Greater Galangal: Orange-brown skin with pale yellow or white interior. Greater galangal can be found in sliced form or powder. Used as a flavoring throughout Indonesia, Malaysia, and parts of India. Flavor: Not as pungent as lesser galangal.
Lesser Galangal: This rhizome has a red-brown interior and fibrous texture. It can be founded as slices or powder. Lesser galangal comes from China where it is used as a medicinal herb, but it is now grown in Indonesia and regarded as a spice.
Flavor: Aromatic and pungent, peppery and ginger-like. Stronger, more medicinal taste than greater galangal.
Kaempferia Galangal: Often identified as greater galangal. Red skin and white interior. Used as a flavoring in South East Asia.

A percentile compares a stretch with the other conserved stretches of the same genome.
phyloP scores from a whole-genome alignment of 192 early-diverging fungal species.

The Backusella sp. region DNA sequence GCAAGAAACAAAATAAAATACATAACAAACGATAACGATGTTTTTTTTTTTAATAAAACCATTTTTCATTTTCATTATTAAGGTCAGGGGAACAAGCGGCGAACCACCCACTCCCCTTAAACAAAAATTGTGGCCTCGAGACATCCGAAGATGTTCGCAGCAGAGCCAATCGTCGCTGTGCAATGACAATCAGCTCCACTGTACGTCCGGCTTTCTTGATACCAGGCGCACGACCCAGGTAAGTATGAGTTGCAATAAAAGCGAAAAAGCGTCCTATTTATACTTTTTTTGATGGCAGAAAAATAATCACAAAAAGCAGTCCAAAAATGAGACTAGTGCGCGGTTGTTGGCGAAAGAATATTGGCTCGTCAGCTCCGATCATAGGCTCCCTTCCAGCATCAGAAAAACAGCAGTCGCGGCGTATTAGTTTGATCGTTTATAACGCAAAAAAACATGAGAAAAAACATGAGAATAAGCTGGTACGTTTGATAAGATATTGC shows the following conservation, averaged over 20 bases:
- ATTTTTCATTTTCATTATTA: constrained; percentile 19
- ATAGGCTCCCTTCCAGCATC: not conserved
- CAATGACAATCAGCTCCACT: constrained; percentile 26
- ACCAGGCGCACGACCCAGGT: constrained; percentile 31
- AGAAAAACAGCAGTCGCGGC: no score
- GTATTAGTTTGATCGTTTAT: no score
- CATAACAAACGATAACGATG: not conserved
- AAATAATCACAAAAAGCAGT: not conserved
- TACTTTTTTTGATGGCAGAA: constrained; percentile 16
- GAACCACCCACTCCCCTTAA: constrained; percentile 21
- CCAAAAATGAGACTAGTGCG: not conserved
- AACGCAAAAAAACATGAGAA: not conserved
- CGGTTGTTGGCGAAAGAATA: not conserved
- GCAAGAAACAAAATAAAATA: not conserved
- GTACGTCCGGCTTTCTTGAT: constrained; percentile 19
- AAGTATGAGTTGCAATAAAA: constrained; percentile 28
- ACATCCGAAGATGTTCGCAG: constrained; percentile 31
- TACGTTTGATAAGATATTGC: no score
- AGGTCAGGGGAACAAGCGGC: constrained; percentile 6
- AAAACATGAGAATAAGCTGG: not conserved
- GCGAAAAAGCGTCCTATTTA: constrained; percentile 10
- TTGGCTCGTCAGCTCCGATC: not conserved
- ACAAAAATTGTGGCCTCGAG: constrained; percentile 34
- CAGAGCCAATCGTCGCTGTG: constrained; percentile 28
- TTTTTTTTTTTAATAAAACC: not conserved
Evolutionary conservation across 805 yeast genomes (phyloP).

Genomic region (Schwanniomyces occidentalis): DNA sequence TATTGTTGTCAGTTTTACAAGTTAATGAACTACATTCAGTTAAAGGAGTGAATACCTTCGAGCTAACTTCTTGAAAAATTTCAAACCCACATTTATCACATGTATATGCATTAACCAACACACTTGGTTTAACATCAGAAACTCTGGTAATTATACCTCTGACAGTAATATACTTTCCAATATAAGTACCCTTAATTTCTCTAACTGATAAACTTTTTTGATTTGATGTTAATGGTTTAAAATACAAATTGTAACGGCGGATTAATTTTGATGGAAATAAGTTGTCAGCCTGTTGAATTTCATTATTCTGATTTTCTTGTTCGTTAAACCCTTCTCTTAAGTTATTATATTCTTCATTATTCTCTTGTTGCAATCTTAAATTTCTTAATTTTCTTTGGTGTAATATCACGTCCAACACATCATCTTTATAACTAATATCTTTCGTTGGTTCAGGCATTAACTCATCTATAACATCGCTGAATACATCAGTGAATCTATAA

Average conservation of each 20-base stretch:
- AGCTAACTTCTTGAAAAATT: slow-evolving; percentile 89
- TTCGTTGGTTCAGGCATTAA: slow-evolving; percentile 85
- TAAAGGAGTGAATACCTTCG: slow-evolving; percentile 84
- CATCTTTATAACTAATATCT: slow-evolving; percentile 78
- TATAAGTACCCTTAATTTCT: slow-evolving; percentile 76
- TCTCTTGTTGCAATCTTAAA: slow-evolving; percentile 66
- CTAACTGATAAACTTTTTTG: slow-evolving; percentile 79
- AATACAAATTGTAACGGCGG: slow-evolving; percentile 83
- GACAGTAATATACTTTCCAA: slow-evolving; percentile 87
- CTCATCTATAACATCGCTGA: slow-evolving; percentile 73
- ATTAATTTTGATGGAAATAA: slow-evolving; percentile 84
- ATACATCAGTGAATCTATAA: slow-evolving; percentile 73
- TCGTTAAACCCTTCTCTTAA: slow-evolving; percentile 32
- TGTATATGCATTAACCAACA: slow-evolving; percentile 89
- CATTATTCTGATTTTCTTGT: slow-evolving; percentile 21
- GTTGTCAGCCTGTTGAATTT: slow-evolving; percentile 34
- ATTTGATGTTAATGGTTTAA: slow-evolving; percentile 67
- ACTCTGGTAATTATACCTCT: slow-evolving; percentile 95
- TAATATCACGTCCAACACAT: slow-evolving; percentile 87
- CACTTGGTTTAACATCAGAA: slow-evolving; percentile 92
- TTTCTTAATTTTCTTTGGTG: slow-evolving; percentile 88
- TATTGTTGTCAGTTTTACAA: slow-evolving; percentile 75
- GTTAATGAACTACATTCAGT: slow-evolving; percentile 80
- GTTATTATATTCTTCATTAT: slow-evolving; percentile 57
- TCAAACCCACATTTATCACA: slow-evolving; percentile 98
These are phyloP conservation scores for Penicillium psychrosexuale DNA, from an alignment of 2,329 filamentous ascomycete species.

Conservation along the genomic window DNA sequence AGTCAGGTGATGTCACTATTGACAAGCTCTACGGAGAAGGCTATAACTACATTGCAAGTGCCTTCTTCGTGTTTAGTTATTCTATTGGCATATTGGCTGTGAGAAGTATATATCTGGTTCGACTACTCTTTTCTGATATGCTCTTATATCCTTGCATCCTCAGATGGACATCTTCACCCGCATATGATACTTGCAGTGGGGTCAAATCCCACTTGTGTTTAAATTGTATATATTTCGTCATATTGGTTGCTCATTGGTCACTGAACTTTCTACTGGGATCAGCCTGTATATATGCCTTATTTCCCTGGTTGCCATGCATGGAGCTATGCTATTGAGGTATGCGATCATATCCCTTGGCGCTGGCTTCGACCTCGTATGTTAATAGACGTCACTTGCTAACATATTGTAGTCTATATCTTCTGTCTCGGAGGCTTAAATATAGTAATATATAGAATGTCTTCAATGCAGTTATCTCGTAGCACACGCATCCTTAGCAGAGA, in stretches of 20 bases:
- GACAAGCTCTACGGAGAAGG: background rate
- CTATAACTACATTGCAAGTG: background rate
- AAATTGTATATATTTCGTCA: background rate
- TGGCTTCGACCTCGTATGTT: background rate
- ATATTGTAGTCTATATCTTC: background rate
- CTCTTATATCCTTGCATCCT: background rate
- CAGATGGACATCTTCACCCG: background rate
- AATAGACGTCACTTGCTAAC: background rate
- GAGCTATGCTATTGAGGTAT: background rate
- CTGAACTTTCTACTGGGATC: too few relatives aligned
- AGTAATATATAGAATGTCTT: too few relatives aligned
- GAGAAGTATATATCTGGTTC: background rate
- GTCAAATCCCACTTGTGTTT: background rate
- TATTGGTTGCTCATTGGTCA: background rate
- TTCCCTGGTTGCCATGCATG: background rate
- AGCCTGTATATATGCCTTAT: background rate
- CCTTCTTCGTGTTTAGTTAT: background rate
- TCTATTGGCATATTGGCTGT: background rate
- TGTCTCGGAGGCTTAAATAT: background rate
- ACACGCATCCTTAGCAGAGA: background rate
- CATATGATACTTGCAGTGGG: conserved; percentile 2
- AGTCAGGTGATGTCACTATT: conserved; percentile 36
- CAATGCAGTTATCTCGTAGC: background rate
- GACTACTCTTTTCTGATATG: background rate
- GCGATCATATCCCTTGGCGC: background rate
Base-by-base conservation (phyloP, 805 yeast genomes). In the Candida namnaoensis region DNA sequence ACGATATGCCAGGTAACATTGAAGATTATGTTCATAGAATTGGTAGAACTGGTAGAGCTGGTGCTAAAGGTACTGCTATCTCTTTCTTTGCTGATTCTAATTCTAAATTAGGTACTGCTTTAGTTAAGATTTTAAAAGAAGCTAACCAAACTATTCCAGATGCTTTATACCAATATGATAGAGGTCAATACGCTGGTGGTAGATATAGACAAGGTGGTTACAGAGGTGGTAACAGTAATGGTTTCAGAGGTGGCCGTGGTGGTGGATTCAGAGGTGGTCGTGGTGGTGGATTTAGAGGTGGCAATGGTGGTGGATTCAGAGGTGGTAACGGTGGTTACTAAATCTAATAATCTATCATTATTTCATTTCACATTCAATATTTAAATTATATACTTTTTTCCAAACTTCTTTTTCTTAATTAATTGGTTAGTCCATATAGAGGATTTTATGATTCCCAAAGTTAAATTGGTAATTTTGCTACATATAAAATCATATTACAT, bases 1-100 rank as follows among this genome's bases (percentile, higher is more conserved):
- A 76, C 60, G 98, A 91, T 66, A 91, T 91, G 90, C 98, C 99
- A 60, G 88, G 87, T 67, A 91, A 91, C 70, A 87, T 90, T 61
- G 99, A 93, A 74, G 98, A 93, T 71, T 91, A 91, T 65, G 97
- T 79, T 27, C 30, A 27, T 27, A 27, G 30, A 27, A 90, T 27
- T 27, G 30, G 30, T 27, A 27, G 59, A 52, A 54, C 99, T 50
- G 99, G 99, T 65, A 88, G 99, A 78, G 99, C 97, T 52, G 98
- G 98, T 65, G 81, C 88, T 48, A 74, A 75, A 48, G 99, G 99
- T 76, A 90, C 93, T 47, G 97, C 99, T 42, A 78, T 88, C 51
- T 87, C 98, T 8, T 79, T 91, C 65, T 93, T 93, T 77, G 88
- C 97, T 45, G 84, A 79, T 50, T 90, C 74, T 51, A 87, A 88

Flavor: Medium in strength.
Different galangal varieties vary in their hotness and flavor. Flavor ranges from flowery to ginger-like to peppery cinnamon (see box below).
In addition to being used as a spice in cooking, galangal has been used in Asia and the Middle East in perfumes, snuffs, aphrodisiacs, and as flavors for condiments (including vinegar and beer), in teas in Germany and wines in Russia. Like ginger, galangal has been used for medicinal purposes to treat nausea, flatulence, and dyspepsia.
Serving Size: 64g
* Percent Daily Values are based on a 2,000 calorie diet.
Tumeric is the root of a tropical plant that has been used in cooking since 600 B.C. It is native to the Orient and now can be found in India and the Caribbean. It has a bitter, pungent almost woodsy flavor, is yellowish-orange in color.
The tumeric root has light brown skin and bright reddish-orange flesh. Turmeric was used in biblical times as a perfume but now it is most commonly used to flavor and color food. Ground turmeric is widely used in East Indian cooking particularly in curries as well as other soups and stews.